Sat | Jan 20, 2018

Heading down the wrong road - Experts warn State about public-private partnerships

Published:Tuesday | May 9, 2017 | 12:00 AMRyon Jones
Clifton Yap
Jeanette Calder

Experts in the local building industry are raising concerns about how contracts are being awarded under the public-private partnership programme (PPP).

Addressing a Gleaner Editors' Forum last Friday at the media house's North Street, Kingston, office, the building professionals argued that the Government's approach is creating an uneven playing field to the detriment of most local contractors.

In 2012, the Government established a PPP policy to guide long-term procurement contracts between the public and private sectors in which the skills of each party is focused in the designing, financing, building and operating of an infrastructure project or providing a service, through the optimum sharing of resources, risks and rewards.

PPPs have been used for several major projects, including upgrading of the Sangster International Airport, the development of the East-West and North-South legs of Highway 2000, as well as the Kingston Container Terminal expansion project.

But Clifton Yap, chairman of the Jamaican Institute of Architects, told Gleaner editors and reporters that the way PPPs are currently entered into by the Government is not good for the country.

"In Jamaica, when you look at historical precedence, when you give somebody a design-build contract and you don't tie down all the elements of what you are actually building, there are just too many loopholes in there," said Yap.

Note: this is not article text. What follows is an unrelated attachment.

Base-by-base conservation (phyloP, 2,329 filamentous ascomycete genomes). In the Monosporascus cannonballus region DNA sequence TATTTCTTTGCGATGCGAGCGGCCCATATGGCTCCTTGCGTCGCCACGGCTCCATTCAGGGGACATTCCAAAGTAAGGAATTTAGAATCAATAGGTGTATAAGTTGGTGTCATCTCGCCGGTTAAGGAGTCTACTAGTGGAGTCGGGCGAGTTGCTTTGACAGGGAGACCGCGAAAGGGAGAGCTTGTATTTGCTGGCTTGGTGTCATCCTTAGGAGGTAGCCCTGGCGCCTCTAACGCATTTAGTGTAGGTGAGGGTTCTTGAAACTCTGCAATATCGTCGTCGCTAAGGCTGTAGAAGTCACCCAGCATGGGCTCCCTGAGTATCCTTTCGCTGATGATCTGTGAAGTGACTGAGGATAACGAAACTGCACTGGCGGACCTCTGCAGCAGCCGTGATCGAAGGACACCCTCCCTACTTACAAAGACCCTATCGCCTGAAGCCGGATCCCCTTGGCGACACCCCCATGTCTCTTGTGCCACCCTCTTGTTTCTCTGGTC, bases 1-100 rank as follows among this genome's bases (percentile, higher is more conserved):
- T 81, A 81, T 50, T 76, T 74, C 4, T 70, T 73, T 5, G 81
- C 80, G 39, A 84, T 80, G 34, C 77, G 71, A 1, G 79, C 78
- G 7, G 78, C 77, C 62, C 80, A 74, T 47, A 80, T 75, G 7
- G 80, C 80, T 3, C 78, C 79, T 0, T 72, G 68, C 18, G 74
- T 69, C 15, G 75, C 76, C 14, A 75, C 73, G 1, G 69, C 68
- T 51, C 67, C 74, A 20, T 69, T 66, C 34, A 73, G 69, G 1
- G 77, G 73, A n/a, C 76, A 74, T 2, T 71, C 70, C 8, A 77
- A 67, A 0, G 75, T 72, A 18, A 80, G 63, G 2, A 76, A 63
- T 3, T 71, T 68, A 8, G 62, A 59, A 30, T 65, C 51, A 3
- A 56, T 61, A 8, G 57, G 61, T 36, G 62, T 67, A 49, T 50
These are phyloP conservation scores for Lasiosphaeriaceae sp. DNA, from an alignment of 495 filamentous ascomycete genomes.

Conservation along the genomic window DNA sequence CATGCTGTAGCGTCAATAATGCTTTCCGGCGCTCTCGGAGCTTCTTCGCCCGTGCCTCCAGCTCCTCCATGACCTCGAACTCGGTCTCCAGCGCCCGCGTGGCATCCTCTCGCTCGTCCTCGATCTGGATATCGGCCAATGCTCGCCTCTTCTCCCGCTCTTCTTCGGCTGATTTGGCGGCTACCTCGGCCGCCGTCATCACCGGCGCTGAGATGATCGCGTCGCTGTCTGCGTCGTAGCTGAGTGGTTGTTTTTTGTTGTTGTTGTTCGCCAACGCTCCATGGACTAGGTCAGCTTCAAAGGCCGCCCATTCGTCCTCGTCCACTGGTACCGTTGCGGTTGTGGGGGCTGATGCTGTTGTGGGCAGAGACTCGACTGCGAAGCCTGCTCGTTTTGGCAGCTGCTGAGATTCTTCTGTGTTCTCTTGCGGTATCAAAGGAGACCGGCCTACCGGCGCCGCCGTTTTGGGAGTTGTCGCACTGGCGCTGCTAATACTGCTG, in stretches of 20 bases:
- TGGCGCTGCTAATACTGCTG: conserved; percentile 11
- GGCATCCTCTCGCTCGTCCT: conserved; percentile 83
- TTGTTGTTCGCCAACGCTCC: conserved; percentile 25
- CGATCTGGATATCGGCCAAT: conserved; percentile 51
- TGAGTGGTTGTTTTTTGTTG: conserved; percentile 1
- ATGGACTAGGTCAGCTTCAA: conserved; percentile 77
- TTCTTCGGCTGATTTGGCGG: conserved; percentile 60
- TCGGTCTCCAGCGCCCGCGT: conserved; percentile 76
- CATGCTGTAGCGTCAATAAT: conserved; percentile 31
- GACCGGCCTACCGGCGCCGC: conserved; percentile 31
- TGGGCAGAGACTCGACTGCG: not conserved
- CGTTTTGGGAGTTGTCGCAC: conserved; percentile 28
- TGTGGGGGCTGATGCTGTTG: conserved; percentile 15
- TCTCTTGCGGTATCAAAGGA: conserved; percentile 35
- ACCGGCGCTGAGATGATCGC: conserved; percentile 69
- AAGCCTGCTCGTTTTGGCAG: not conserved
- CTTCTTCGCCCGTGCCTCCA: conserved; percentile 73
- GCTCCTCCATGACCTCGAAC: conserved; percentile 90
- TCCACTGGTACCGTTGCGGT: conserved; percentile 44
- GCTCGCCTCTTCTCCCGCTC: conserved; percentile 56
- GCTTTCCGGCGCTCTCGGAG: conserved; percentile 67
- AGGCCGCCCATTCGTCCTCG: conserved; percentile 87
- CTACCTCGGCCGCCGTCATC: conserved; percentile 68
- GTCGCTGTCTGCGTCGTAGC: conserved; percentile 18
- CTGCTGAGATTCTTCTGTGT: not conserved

"There is no reason that the construction can't be a separate package that goes out. It does not have to be that one entity does everything. In fact, that is a recipe for disaster in Jamaica."

Yap added, "The person with the inside contacts to politics, which is how most of the big political jobs are given, can put in a low bid because there are a lot of areas that they can cut back afterwards or make claims for increases, and this has happened over and over again. So the full PPP is a dangerous road for Jamaica to take."

He argued that: "PPPs can only work if people negotiating for Jamaica are doing so in the interest of the country and not for other reasons. The entire Highway 2000 programme so far, including the recent revelation of our land giveaway to China Harbour, should be enough cause for concern.

"Then there was Falmouth Cruise Ship Pier, the Jamaica Development Infrastructure Programme, the Palisadoes Road unsightly mess, and Harmony Cove - another poorly conceived and wasteful venture which has cost the country billions so far and should be investigated."

... Concerned Government's decision counter to PPP policy - consultant

Public-private partnership (PPP) consultant Jeanette Calder is arguing that in other countries where governance is strong, having one company execute all the elements of a contract is ideal, but this could give way to corrupt practices locally.

"PPPs that are being conducted in a country where the governance is weak are a recipe for disaster," said Calder at a Gleaner Editors' Forum last Friday. "So I agree that there are dangers."

Calder is also questioning why the Government has entered into its latest PPP agreement with China Construction Company of America, which will see it providing consultancy services for the design concept of the new Parliament building and the proposed Government Offices Oval Zone project, without opening the project to tender, as is prescribed under the country's PPP policy and international best practices.

"We are concerned, and we think the country deserves an explanation as to what is it that has informed the Government's decision to go counter to the public-private partnership policy," Calder, who is also a civil-rights advocate, argued.

"[The PPP] really sets out that there are only two ways they (the Government) are going to play ball - through solicited invitations from the Government to the private sector, which would mean that it is going to be competition for the contract, or an unsolicited proposal, which in either case it has to be tendered."